7 Mistakes People Make with Credit Cards and How to Avoid Them

Credit cards can come in handy when consumers need them, but it’s important to avoid the common mistakes most people make when using them.

1- Making the Minimum Payment

Only making the minimum payment on a credit card is a sure way to stay in debt for a long time. Paying the minimum payment means accumulating interest, and that makes the payoff balance much higher.

It’s important to pay off balances in full every statement period to avoid excessive charges. Anyone who can’t pay in full should still come up with a payment plan that has them paying off more than the minimum required each month. Comparing cards and their interest rates before applying for a card will also help consumers find the one that fits their needs and keeps their credit high.

2- Maxing Out a Card

Just because a ton of credit is available does not mean a consumer needs to max out their card. Even if they have a card with a good interest rate, maxing out the card means they likely won’t be able to pay off the balance all at once. This will lead to interest charges and leave them unable to use the card for anything else.

A maxed-out card can also affect credit scores. When carrying a high balance with little credit available, a credit score will go down. There should be a gap between what credit a person has and how much is available to use to help boost a credit score and give plenty of wiggle room in case of an emergency.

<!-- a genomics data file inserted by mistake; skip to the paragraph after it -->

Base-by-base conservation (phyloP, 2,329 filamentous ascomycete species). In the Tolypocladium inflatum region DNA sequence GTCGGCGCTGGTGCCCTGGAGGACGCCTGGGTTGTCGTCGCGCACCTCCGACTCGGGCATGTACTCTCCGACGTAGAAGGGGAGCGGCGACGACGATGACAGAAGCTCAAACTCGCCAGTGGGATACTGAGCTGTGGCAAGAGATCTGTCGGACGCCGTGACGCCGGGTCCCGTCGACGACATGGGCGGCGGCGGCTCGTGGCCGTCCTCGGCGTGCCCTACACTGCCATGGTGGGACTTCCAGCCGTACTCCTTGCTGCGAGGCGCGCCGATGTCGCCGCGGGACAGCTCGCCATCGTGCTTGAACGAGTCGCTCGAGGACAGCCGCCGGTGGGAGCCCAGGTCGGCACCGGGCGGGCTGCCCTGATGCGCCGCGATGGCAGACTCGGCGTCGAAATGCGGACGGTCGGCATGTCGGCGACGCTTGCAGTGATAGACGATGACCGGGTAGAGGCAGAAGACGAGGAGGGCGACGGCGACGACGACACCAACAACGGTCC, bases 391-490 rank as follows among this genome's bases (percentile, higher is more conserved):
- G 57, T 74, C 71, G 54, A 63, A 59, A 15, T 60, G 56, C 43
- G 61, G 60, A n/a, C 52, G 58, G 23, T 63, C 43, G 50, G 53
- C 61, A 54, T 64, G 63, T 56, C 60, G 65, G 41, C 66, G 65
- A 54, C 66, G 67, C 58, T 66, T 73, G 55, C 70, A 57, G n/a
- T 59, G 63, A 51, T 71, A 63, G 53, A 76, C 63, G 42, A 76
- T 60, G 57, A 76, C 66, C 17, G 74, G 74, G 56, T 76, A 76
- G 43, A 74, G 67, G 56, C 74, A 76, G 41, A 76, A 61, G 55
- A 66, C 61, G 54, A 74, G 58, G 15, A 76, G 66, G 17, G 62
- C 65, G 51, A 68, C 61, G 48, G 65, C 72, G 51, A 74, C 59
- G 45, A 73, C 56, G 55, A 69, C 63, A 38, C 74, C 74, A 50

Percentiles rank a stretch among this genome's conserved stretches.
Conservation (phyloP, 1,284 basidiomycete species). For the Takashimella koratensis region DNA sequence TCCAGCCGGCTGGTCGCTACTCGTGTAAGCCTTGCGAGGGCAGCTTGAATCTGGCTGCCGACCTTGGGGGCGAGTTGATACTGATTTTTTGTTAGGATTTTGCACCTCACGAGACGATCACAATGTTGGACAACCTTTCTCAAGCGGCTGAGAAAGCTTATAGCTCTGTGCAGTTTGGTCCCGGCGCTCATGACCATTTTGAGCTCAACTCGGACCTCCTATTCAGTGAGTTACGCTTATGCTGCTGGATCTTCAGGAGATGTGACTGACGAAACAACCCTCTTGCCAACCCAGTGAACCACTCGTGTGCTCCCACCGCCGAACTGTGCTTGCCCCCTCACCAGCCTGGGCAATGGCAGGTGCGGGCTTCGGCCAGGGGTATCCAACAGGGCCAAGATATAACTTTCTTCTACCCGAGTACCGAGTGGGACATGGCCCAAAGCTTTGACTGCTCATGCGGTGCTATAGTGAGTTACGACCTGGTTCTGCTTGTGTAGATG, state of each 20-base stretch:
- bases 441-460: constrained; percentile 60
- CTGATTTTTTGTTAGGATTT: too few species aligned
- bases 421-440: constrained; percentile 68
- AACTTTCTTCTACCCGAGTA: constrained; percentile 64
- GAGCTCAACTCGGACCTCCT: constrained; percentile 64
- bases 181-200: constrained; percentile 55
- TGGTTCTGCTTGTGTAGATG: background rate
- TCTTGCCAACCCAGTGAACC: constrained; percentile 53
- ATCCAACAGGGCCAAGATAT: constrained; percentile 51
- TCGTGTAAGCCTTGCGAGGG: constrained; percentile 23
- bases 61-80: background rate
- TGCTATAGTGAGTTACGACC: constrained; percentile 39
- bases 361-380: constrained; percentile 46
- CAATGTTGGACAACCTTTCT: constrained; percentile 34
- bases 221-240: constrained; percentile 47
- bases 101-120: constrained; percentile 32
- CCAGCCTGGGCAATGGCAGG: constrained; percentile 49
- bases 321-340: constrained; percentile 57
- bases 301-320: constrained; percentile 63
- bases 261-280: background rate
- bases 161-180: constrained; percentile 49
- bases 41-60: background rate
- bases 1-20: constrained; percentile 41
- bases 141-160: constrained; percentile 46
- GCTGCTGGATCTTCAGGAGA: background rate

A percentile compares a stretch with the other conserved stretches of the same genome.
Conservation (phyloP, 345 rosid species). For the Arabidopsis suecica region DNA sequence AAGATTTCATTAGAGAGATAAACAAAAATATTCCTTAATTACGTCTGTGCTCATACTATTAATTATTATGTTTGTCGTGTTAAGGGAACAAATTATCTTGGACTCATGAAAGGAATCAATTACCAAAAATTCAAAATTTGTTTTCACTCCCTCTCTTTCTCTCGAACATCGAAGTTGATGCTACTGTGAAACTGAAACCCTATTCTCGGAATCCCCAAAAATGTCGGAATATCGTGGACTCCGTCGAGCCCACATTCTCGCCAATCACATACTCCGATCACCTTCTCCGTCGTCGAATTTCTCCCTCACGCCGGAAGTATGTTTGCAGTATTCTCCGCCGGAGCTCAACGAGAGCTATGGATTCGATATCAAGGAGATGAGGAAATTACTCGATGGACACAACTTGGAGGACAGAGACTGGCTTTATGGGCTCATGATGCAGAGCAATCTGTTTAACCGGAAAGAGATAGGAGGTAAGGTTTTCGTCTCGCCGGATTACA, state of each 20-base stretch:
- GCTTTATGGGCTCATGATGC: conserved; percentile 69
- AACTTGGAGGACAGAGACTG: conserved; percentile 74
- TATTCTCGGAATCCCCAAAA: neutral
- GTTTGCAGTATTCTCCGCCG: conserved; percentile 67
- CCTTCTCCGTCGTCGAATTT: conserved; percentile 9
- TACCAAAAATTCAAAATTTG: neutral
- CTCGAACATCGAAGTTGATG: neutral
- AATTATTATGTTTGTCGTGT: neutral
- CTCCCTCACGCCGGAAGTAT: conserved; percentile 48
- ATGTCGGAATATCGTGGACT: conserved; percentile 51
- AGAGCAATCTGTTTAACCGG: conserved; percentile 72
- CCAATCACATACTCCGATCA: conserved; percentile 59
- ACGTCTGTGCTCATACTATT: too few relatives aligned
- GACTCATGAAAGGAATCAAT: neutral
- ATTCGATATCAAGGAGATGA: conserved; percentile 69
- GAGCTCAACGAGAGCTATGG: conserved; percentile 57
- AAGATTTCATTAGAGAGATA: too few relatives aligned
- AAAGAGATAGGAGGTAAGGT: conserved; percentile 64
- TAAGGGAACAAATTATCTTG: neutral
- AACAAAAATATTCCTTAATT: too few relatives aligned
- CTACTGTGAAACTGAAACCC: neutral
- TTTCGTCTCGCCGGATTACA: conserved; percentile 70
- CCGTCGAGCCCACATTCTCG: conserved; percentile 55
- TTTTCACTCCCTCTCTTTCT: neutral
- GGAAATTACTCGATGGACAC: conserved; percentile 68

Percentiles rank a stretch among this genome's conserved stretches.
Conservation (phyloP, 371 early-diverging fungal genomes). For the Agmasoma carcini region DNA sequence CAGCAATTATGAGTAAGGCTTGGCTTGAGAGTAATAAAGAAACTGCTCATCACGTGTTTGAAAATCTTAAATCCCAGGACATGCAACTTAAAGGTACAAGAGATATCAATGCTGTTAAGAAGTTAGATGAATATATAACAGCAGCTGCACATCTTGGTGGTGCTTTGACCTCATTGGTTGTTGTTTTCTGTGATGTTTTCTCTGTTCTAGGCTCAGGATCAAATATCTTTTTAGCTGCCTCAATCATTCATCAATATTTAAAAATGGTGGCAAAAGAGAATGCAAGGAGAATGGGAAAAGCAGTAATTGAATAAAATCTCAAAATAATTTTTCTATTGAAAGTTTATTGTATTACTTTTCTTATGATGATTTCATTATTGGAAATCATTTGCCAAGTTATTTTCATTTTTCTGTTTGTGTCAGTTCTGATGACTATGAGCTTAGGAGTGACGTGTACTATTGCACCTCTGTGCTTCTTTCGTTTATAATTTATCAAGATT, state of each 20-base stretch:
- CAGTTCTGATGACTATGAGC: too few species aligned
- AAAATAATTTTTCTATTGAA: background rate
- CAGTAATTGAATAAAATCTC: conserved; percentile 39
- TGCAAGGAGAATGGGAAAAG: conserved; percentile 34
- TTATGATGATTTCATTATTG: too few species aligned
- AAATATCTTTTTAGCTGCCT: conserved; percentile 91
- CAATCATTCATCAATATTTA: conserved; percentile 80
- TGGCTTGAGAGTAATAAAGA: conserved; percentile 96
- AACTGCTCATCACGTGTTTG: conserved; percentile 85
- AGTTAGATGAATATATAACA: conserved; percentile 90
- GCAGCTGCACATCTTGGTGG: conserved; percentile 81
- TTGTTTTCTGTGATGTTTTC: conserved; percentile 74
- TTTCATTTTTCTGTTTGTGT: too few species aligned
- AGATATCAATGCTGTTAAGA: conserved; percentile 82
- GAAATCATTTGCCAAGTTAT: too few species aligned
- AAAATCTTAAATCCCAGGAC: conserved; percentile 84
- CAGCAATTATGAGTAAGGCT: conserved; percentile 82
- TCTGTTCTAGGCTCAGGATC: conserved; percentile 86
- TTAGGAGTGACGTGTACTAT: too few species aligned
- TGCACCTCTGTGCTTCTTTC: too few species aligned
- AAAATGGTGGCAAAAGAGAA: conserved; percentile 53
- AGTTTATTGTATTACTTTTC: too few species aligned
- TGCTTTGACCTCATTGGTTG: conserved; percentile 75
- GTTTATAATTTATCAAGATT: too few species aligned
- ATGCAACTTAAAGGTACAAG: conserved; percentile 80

3- Making a Late Payment

Late payments can cost consumers extra money. The money for the late fees doesn’t go to paying off credit card debt, so it is just a total loss for the consumer. Late payments will also often make an interest rate on a credit card jump sky high. Set payments to come out automatically to avoid missing payment due dates.

4- Taking Out a Cash Advance

The promise of quick cash makes some people take advantage of the cash advance option on their credit cards. Unfortunately, this is a huge mistake. Cash advances start accruing interest the minute the money is borrowed. They also tend to have a higher interest rate and there is a fee to borrow off the credit card.

An installment loan is a safer bet if a consumer needs immediate cash.

5- Applying for a Ton of Cards

Consumers can get a credit card from a variety of places, and all of them may sound like they offer great deals. However, credit is checked when a person applies for cards. A ton of inquiries on a credit report makes the consumer look like a high-risk candidate and may lower his credit score.

It’s important to choose a quality credit card with a good interest rate, and a pre-qualification form also comes in handy. Pre-qualifying allows a consumer to find out if they are eligible for a card before their credit is run. Don’t apply for a new credit card more than once every 6-8 months, and avoid applying for new cards if possible.

6- Closing a Card

It may seem wise to close down credit card accounts, and it can be advantageous if a consumer has too many. However, shutting down all credit card accounts can lower a consumer’s credit score since it will lessen the amount of time it looks like the consumer has had credit.

7- Ignoring the Statement

Whether a consumer chooses to receive paper or online statements, it’s important for them to review the statements. In fact, accessing credit card activity online every couple of days is the safest way to make sure there isn’t fraud or questionable charges.

Avoid the pitfalls associated with credit cards and reap the benefits instead.